Henry Lloyd-Hughes has played a range of sup- portingrolesinfilmslike
Harry Potter And The Goblet of
Fire, Anna Karenina, and
But last year the 30-year-old
British actor got a role of his lifetime — the lead character in the
Masterpiece series Indian
Summers. The fictional account
of the last years of the British in
India, features him as Ralph
Whelan, a British officer, a close
associate of the Viceroy, but one
who lives with many secrets,
some of which will unravel in the
first season that will be broadcast
on PBS starting September 27.
It is a complex role, especially
given that the character was born
in India and looks at Indians
from a different lens than other
Britishers who arrived in India as
adults. Unlike many who feel the
journey and the job has been
forced upon them, Ralph
Whelan is quite happy living in
Lloyd-Hughes spoke to India Abroad over
It is such a good show and hard to stop
Thank you. You can recognize, as most
people do, that it is an interesting mix of flavors. Graphically, tonally, there’s a political
narrative and a romantic narrative. There is
sex, a bit of danger and intrigue.
There is a murder and a courtroom drama
Exactly and all of this is within the series
and it gets unraveled. We disappear down
different paths. It’s a complicated thing to
summarize. I don’t envy you writers trying to
explain how it feels to watch the show. It’s
very different than a lot of things that are out
I know when shows are broadcast on
American television, sometimes the actors
do not have the script for the entire season.
Did you know the whole story?
Yes, I knew the story, but I didn’t have the
full script. I had a specific brief about where
the character was going, but at the same
time I didn’t know how it was going to happen.
Is that more of a challenge? You have done
films and you have the whole script with you.
Yes, this was by far the most challenging
role I’ve ever done.
And it is a complex role. We see a very dif-
ferent Ralph Whelan at the start as com-
pared to at the end of the series. You charac-
ter has so many nuances.
Yes… the character exists within different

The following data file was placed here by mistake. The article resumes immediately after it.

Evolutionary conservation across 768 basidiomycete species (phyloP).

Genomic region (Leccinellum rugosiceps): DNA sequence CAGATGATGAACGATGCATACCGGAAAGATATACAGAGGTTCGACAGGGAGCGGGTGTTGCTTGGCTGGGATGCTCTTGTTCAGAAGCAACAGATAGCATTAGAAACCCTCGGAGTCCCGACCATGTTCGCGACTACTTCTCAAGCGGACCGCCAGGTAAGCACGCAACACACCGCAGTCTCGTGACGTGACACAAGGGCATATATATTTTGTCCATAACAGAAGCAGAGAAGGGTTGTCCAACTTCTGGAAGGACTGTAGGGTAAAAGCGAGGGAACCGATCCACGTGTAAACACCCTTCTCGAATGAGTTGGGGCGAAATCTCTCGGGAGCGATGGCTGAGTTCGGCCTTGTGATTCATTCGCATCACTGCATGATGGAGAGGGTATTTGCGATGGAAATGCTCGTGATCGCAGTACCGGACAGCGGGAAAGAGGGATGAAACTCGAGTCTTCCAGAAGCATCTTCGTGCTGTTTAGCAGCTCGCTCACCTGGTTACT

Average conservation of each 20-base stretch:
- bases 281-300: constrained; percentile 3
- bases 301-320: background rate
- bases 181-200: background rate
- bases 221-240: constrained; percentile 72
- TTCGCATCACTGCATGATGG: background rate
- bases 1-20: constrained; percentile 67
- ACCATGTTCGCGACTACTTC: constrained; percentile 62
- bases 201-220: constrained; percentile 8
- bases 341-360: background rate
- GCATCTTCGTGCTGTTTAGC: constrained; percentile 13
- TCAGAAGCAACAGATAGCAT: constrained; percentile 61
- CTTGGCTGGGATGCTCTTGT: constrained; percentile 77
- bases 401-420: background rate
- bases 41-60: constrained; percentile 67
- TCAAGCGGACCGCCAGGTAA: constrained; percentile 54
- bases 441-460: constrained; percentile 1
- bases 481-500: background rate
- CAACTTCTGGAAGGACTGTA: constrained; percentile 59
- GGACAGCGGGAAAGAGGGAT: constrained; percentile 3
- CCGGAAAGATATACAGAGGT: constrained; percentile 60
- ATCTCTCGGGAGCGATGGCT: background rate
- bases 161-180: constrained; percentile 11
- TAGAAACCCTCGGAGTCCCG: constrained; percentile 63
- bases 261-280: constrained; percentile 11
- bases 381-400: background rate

worlds itself. That’s a challenge.
Also I am playing someone who has a five-series arc. That narrative of the structure is
geared towards a very long unravel, so you
have to be quite strategic over how you play
I know the second part is being shot. But I
didn’t know it is a five-part series.
Oh yes, it is supposed to take us to the han-dover (of India by the British to the Indians)
You recreated India in Malaysia. Did you
know India at all otherwise?
I’ve been to India a few times. Just as coincidence, I’ve only been to the Himalayas
when I was a teenager. Not to Shimla specifically but to Manali, which was kind of a
sketchy, backpackerish place. I’ve trekked
quite high up, once to one of the highest permanently inhabited villages in the world.
Another time when I was 18, I went from
west to east across the country. I am not
familiar with the south at all. But I have
ticked off enough of the other cities.
One of the most engaging and enigmatic
things about India is its unknowableness.
But at the same time it is not completely
alien culture to me. I am grateful for having
some understanding from having been
How do you work on a character like Ralph
Whelan? As Paul Rutman said to me — your
character is Indian, except you cannot
It is. That’s the fascinating thing at the
How do you work through that as an actor?
heart of it. I play someone who embodies the
establishment, but is also completely con-
flicted. He is represented as the bastion of
something, but in his heart he is the opposite
It’s very challenging to try and show the
moments of the character’s private side. And
he’s a politician. You are playing someone
who is acting himself, putting on a performance.
You didn’t have the script, but did you have
a sense that your character would be engaged
with the deaths?
I knew about it. Paul was very good in
terms of being thorough, by shining a light
ahead very clearly.
Did you like your character Ralph
Absolutely. I feel for him. He’s incredibly
intelligent and smart. It’s liberating when
you are an actor and you are given the freedom to play someone who is so smart.
But he has dark sides. How do you, as an
individual, balance that out?
We have all got dark sides, come on
(laughs). I think it is very English.
Haha! I need another half hour with you to
go into all those details then! You have fin-
ished the second series?
We’re still doing it. I just got on the plane
and come straight from Malaysia. We are
mid-way through… It’s full on.
Do you have time to do other films?
Do you mean in between shooting the
series? I’m not sure. It depends how much I
want to give of myself. It is very creatively
exhausting. It takes away all my acting juice.
Straight after the show I am not dying to get
on another film set.
You are at the height of your career, so you
need to cash in on that as well, right?
Yeah I suppose so. I am going to do whatever I can to have a long career. I don’t think
like this is it, this is my year. n
‘One of the most engaging things about India is its unknowableness’
But for Henry Lloyd-Hughes, who plays the
central character in Indian Summers, it is not
completely alien. The British actor speaks with
Aseem Chhabra/India Abroad about his tryst
with India as a teenager and now as an actor.
COUR TESY: NE W PICTURES/CHANNEL 4 FOR MAS TERPIECE IN ASSOCIATION WI TH ALL3MEDIA INTERNATIONAL
Henry Lloyd-Hughes as Ralph Whelan.
BRITISH DRAMA, INDIAN HEART
India Abroad September 25, 2015
THE MAGAZINE M15